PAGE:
My only other artistic family member is my uncle, René Sacco, a renowned watercolorist. But my 75-year-old mother is just discovering her hidden talent for sketching cartoons. 

Are you formally trained as an artist or are you self-taught?  

I am mostly self-taught, having only had the opportunity to take formal art classes during my time at Junior Lyceum and one year at Higher Secondary. I think my photography and design skills from my business have been beneficial in developing my current artistic style.  

Tell me about a day in your life as an artist.  

My days typically begin and end with cuddling my dog, with hours of painting in between. I also try to exercise daily, even if it's just a walk with the dog, and I meditate for at least 10 minutes each day. On Sundays, I create a weekly plan, though it rarely goes exactly as planned - Still, having a sense of structure helps me feel like I'm making progress and moving forward. Without it, my ideas get lost in time and space.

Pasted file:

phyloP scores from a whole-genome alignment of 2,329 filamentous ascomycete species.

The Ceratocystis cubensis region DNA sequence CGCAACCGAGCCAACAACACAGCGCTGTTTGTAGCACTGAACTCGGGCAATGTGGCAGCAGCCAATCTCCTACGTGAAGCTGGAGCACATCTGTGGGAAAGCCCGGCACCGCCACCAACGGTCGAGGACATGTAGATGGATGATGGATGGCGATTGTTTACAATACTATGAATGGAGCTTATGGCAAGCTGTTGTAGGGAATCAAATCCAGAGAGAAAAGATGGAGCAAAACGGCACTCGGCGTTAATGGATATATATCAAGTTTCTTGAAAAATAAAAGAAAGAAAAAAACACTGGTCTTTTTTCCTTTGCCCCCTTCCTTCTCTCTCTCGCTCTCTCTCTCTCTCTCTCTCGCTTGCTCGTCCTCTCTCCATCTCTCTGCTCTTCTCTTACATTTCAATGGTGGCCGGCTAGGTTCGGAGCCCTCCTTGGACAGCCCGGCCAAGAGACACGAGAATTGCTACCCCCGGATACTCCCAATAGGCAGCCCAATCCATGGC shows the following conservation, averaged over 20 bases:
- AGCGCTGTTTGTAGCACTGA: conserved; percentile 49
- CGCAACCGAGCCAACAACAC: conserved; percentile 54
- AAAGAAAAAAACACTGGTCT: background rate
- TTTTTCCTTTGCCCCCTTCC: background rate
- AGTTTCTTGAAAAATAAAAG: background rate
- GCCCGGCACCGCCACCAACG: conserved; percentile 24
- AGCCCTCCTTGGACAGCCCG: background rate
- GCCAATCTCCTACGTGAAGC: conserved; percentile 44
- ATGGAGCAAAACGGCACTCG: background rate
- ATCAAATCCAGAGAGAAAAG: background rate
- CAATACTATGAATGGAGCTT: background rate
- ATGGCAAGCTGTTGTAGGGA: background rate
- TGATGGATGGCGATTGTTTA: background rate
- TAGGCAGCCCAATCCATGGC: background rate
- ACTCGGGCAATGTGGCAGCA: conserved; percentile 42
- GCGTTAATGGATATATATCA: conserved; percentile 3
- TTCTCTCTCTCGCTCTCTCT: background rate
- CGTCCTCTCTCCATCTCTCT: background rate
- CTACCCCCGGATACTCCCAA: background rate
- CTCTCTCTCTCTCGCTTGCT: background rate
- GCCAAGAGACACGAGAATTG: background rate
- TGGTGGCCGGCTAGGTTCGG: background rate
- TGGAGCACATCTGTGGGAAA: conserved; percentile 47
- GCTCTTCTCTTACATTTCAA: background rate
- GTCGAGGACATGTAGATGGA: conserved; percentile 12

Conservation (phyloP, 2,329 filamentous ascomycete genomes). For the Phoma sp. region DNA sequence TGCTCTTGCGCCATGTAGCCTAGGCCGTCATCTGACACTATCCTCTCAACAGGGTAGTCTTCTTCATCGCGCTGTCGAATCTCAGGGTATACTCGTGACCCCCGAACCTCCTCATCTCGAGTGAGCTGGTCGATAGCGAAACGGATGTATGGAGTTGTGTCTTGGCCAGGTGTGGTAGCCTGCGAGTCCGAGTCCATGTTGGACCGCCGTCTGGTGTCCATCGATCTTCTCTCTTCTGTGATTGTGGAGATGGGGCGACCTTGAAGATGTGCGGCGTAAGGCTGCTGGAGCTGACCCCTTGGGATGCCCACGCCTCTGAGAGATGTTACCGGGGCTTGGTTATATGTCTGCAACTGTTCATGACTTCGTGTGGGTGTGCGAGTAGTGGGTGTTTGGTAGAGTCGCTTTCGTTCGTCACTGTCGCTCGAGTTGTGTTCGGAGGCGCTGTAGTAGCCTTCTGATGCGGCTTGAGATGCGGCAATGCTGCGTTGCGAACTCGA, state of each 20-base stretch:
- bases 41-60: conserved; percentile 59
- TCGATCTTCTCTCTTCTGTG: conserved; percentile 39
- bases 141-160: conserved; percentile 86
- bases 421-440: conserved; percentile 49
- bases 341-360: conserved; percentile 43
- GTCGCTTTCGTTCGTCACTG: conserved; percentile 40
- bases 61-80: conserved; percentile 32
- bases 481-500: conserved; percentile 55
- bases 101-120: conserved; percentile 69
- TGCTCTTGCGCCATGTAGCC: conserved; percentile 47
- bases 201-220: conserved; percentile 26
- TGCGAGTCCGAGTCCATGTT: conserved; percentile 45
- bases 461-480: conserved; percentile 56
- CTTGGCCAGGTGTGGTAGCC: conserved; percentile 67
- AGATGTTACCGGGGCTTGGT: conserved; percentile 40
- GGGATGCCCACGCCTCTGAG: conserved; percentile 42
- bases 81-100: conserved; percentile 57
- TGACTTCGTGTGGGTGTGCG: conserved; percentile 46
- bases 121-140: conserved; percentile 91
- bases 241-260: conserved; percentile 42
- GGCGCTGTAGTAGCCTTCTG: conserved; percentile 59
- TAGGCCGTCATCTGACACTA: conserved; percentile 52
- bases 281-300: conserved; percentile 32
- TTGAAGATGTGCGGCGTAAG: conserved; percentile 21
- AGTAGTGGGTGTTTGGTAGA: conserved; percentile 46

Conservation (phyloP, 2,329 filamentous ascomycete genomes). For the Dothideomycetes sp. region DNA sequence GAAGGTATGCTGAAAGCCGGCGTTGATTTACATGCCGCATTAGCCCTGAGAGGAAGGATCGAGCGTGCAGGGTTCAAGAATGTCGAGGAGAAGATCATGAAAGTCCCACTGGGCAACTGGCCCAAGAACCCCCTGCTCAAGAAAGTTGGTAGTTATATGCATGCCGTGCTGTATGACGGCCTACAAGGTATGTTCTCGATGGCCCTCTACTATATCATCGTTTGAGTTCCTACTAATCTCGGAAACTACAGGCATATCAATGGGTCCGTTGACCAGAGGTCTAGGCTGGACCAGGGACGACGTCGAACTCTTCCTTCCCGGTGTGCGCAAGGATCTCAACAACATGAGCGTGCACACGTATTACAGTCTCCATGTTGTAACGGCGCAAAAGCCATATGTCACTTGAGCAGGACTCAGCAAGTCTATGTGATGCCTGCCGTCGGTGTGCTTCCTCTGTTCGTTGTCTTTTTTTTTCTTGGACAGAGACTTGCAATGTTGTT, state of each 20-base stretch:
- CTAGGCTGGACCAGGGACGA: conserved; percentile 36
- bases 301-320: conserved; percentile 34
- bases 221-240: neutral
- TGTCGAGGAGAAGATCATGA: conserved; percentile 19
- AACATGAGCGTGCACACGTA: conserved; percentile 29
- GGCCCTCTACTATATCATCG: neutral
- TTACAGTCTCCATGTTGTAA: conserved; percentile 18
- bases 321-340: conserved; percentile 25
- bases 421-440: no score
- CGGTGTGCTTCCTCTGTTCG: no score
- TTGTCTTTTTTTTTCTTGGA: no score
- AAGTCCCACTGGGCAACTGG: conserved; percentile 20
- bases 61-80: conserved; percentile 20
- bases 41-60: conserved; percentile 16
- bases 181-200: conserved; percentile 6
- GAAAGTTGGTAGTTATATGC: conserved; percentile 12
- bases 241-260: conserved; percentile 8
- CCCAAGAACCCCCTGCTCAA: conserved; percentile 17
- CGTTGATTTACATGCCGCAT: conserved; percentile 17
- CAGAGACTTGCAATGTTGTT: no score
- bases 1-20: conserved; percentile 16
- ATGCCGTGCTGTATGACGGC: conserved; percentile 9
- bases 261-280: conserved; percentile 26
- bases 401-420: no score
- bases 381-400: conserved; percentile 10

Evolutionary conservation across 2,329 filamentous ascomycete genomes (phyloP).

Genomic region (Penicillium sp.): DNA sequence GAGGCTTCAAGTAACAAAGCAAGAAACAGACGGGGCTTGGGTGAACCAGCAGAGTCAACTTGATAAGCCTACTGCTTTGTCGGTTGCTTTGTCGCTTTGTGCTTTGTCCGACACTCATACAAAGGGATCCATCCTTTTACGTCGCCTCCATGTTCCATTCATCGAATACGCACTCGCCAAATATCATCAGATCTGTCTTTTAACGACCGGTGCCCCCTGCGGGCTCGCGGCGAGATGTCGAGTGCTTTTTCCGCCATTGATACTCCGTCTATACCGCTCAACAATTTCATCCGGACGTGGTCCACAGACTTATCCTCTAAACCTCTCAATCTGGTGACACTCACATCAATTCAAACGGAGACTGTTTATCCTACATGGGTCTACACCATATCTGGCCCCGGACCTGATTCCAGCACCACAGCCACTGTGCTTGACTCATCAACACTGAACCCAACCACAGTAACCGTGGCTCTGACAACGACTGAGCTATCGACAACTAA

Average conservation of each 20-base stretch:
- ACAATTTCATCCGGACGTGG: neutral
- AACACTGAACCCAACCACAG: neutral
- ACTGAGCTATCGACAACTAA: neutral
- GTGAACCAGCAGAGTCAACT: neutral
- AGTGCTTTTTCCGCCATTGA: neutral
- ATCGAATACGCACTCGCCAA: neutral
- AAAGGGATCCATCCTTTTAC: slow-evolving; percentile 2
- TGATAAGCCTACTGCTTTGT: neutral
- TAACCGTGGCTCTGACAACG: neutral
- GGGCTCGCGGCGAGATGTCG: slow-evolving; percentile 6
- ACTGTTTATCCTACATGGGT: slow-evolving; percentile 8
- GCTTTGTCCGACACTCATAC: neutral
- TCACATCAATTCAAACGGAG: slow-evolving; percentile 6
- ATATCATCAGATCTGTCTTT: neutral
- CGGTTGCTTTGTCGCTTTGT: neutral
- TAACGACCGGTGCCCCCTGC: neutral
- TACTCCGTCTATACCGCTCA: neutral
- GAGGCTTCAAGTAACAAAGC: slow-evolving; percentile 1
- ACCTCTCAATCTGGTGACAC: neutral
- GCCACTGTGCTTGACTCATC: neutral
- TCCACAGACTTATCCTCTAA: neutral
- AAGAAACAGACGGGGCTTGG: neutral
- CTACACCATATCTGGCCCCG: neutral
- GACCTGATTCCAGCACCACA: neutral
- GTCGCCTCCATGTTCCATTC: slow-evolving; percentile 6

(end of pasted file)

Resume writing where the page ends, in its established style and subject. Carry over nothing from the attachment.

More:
What is your favourite and least favourite aspect of being a professional artist? 

I'm loving this transition from a busy life full of deadlines and expectations to a slower, more intentional one. I also cherish the freedom to express myself creatively on a daily basis and the potential to make a living doing something I love. However, there are some challenges, too. One of the biggest for me is marketing and promoting my work. I am still learning how to navigate this part of the job. Even though there are challenges, I'm thankful to be living my dream.  

What are the challenges facing artists in Malta? 

Though I'm not experienced enough in the local art scene to definitively identify the challenges that this sector of artists face, as a seasoned underground musician, I've seen a lot of progress in terms of arts support, but there's still room for improvement, especially in terms of people's openness to new and different forms of art. Mainstream art is still art, but we need to ensure that all art is accessible to the community.